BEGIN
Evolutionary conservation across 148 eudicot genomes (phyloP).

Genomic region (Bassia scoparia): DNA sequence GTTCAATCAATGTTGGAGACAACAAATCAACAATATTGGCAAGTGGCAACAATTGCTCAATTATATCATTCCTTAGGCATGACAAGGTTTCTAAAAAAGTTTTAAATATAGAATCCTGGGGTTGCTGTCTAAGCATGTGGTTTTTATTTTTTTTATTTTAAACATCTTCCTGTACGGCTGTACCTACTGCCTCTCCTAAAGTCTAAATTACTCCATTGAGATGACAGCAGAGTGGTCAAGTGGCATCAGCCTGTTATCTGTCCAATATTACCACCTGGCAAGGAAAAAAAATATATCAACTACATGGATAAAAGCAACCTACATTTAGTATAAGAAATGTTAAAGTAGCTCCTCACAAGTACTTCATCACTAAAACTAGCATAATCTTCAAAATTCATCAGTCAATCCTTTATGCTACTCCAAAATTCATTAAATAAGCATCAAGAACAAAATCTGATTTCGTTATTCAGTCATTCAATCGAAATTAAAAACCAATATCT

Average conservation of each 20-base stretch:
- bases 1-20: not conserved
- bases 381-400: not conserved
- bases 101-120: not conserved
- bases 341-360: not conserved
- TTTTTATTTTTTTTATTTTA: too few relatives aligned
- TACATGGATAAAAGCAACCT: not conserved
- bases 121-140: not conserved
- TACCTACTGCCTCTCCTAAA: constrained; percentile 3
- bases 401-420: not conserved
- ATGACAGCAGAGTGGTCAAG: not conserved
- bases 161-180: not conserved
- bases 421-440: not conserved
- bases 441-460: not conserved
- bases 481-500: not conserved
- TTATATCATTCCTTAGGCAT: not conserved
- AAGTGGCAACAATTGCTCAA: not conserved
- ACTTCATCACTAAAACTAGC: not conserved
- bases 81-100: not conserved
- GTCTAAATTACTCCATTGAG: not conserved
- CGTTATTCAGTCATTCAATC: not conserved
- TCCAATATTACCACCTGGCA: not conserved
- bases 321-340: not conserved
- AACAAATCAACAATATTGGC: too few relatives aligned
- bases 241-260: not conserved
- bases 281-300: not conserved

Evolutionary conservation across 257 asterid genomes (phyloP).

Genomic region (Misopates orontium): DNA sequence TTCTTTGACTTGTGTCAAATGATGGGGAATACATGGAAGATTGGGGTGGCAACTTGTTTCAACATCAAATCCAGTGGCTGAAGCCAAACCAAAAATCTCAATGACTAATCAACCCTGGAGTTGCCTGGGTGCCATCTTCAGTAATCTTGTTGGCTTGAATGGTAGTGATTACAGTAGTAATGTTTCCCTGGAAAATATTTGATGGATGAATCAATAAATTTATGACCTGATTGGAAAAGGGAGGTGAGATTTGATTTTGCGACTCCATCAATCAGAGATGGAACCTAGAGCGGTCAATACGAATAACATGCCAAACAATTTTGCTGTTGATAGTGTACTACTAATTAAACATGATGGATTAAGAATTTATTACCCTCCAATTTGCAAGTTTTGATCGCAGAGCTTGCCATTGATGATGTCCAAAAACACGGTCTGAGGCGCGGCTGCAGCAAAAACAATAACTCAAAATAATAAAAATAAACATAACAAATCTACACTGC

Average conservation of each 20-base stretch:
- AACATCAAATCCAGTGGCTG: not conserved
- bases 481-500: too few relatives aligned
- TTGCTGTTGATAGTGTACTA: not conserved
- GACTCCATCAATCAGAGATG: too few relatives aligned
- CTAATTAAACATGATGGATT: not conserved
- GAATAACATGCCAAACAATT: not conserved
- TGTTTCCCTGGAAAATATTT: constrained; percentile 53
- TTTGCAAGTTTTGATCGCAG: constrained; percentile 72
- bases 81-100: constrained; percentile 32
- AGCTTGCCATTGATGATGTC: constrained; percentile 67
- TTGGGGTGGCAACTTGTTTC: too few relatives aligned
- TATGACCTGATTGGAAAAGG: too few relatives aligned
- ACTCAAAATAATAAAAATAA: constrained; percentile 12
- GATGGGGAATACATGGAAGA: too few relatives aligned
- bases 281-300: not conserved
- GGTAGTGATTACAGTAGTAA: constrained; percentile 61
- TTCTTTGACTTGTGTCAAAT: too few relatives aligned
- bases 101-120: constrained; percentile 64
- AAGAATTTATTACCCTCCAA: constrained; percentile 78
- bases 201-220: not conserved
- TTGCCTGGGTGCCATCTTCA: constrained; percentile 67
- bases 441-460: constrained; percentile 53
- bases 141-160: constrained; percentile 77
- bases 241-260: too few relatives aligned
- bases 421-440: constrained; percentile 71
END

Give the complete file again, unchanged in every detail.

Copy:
Evolutionary conservation across 148 eudicot genomes (phyloP).

Genomic region (Bassia scoparia): DNA sequence GTTCAATCAATGTTGGAGACAACAAATCAACAATATTGGCAAGTGGCAACAATTGCTCAATTATATCATTCCTTAGGCATGACAAGGTTTCTAAAAAAGTTTTAAATATAGAATCCTGGGGTTGCTGTCTAAGCATGTGGTTTTTATTTTTTTTATTTTAAACATCTTCCTGTACGGCTGTACCTACTGCCTCTCCTAAAGTCTAAATTACTCCATTGAGATGACAGCAGAGTGGTCAAGTGGCATCAGCCTGTTATCTGTCCAATATTACCACCTGGCAAGGAAAAAAAATATATCAACTACATGGATAAAAGCAACCTACATTTAGTATAAGAAATGTTAAAGTAGCTCCTCACAAGTACTTCATCACTAAAACTAGCATAATCTTCAAAATTCATCAGTCAATCCTTTATGCTACTCCAAAATTCATTAAATAAGCATCAAGAACAAAATCTGATTTCGTTATTCAGTCATTCAATCGAAATTAAAAACCAATATCT

Average conservation of each 20-base stretch:
- bases 1-20: not conserved
- bases 381-400: not conserved
- bases 101-120: not conserved
- bases 341-360: not conserved
- TTTTTATTTTTTTTATTTTA: too few relatives aligned
- TACATGGATAAAAGCAACCT: not conserved
- bases 121-140: not conserved
- TACCTACTGCCTCTCCTAAA: constrained; percentile 3
- bases 401-420: not conserved
- ATGACAGCAGAGTGGTCAAG: not conserved
- bases 161-180: not conserved
- bases 421-440: not conserved
- bases 441-460: not conserved
- bases 481-500: not conserved
- TTATATCATTCCTTAGGCAT: not conserved
- AAGTGGCAACAATTGCTCAA: not conserved
- ACTTCATCACTAAAACTAGC: not conserved
- bases 81-100: not conserved
- GTCTAAATTACTCCATTGAG: not conserved
- CGTTATTCAGTCATTCAATC: not conserved
- TCCAATATTACCACCTGGCA: not conserved
- bases 321-340: not conserved
- AACAAATCAACAATATTGGC: too few relatives aligned
- bases 241-260: not conserved
- bases 281-300: not conserved

Evolutionary conservation across 257 asterid genomes (phyloP).

Genomic region (Misopates orontium): DNA sequence TTCTTTGACTTGTGTCAAATGATGGGGAATACATGGAAGATTGGGGTGGCAACTTGTTTCAACATCAAATCCAGTGGCTGAAGCCAAACCAAAAATCTCAATGACTAATCAACCCTGGAGTTGCCTGGGTGCCATCTTCAGTAATCTTGTTGGCTTGAATGGTAGTGATTACAGTAGTAATGTTTCCCTGGAAAATATTTGATGGATGAATCAATAAATTTATGACCTGATTGGAAAAGGGAGGTGAGATTTGATTTTGCGACTCCATCAATCAGAGATGGAACCTAGAGCGGTCAATACGAATAACATGCCAAACAATTTTGCTGTTGATAGTGTACTACTAATTAAACATGATGGATTAAGAATTTATTACCCTCCAATTTGCAAGTTTTGATCGCAGAGCTTGCCATTGATGATGTCCAAAAACACGGTCTGAGGCGCGGCTGCAGCAAAAACAATAACTCAAAATAATAAAAATAAACATAACAAATCTACACTGC

Average conservation of each 20-base stretch:
- AACATCAAATCCAGTGGCTG: not conserved
- bases 481-500: too few relatives aligned
- TTGCTGTTGATAGTGTACTA: not conserved
- GACTCCATCAATCAGAGATG: too few relatives aligned
- CTAATTAAACATGATGGATT: not conserved
- GAATAACATGCCAAACAATT: not conserved
- TGTTTCCCTGGAAAATATTT: constrained; percentile 53
- TTTGCAAGTTTTGATCGCAG: constrained; percentile 72
- bases 81-100: constrained; percentile 32
- AGCTTGCCATTGATGATGTC: constrained; percentile 67
- TTGGGGTGGCAACTTGTTTC: too few relatives aligned
- TATGACCTGATTGGAAAAGG: too few relatives aligned
- ACTCAAAATAATAAAAATAA: constrained; percentile 12
- GATGGGGAATACATGGAAGA: too few relatives aligned
- bases 281-300: not conserved
- GGTAGTGATTACAGTAGTAA: constrained; percentile 61
- TTCTTTGACTTGTGTCAAAT: too few relatives aligned
- bases 101-120: constrained; percentile 64
- AAGAATTTATTACCCTCCAA: constrained; percentile 78
- bases 201-220: not conserved
- TTGCCTGGGTGCCATCTTCA: constrained; percentile 67
- bases 441-460: constrained; percentile 53
- bases 141-160: constrained; percentile 77
- bases 241-260: too few relatives aligned
- bases 421-440: constrained; percentile 71